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Cronobacter brain abscess and refractory epilepsy in a newborn: role of epilepsy surgery. Illustrative case

Meredith Yang, John Tsiang, Melissa A. LoPresti, and Sandi Lam

underwent a corpus callosotomy and additional abscess debridement. Seizures resolved after surgery, with confirmatory follow-up EEG on hospital day 45, which showed no electrographic seizures. Abscess resolution was confirmed with surveillance imaging ( Fig. 4 ). The patient completed an 8-week course of intravenous cefepime and gentamicin. As a sequela of his intracranial infection, the patient had postinfectious hydrocephalus, subsequently managed by an endoscopic third ventriculostomy, septostomy, and aqueductoplasty, with a durable result at the 18-month follow

Open access

Severe hyperglycorrhachia and status epilepticus after endoscopic aqueductoplasty: illustrative case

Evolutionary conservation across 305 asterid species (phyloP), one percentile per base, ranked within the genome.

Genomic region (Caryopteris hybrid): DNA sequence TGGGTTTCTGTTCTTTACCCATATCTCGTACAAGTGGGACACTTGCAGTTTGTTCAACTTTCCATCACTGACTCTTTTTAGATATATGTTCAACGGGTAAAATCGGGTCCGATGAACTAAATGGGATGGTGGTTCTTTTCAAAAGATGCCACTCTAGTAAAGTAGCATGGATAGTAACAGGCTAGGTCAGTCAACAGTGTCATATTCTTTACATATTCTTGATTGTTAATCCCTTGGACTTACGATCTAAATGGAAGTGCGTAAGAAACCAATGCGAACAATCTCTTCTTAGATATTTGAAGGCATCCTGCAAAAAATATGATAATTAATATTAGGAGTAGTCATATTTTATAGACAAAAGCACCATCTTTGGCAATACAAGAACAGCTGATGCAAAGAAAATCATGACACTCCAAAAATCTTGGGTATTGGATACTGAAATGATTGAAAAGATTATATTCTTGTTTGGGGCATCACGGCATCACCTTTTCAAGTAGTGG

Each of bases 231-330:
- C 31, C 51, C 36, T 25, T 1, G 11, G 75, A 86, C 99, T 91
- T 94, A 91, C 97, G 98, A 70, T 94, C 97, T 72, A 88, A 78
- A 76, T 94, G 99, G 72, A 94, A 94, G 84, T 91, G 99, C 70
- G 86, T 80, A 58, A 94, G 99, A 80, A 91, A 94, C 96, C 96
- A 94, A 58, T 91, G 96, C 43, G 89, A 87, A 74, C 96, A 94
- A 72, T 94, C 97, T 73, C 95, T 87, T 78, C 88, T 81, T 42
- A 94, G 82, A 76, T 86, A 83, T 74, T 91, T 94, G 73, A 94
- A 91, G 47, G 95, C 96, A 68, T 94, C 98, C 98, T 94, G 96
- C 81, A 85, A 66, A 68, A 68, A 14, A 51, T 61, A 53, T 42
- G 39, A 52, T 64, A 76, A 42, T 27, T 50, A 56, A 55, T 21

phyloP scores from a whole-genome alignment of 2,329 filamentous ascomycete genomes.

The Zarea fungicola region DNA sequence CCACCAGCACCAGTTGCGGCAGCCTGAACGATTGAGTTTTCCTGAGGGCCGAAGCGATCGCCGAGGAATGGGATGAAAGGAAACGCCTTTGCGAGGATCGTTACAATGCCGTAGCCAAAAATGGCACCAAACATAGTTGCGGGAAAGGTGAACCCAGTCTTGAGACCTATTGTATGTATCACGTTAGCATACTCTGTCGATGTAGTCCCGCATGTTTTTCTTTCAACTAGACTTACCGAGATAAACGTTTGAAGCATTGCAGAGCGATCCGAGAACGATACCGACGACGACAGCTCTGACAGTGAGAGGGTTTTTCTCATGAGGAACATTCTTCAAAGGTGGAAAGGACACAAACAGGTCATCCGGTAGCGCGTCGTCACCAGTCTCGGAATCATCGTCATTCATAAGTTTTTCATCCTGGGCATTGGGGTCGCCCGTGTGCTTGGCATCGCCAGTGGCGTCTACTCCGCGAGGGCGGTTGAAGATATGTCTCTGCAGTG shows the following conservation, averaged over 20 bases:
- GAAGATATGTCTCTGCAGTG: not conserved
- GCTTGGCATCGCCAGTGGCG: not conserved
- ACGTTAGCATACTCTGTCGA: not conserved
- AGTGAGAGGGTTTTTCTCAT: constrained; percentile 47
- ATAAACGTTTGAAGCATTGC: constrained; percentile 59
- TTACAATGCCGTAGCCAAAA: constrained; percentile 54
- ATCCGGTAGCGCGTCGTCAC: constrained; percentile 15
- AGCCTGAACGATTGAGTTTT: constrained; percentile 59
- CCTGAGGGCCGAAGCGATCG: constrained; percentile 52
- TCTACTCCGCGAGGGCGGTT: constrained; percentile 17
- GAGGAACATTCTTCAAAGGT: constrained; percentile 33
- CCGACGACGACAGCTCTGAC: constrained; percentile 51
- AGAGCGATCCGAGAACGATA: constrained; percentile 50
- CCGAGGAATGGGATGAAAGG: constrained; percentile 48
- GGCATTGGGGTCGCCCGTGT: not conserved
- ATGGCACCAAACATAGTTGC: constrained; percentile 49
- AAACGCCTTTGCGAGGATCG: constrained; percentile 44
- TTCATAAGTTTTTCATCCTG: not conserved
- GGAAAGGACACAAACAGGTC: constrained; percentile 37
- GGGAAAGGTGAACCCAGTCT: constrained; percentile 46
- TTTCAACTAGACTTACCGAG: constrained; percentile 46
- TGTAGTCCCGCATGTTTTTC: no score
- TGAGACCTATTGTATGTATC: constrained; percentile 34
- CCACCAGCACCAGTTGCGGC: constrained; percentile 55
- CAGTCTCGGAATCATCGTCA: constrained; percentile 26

Anand A. Dharia, Ahmad Masri, Jay F. Rilinger, and Christian B. Kaufman

circumference, but his neurological exam was otherwise benign. Surgical options, which included endoscopic third ventriculostomy (ETV), ventriculoperitoneal shunt placement, and endoscopic fenestration with aqueductoplasty, were offered nonurgently when the patient reached 3 months of age. Considering the potential for future revisions with shunting and the 50% predicted failure rate calculated by the ETV success score, the family elected to proceed with endoscopic aqueductoplasty. At the time of surgery, intraventricular access was obtained via a right frontal approach using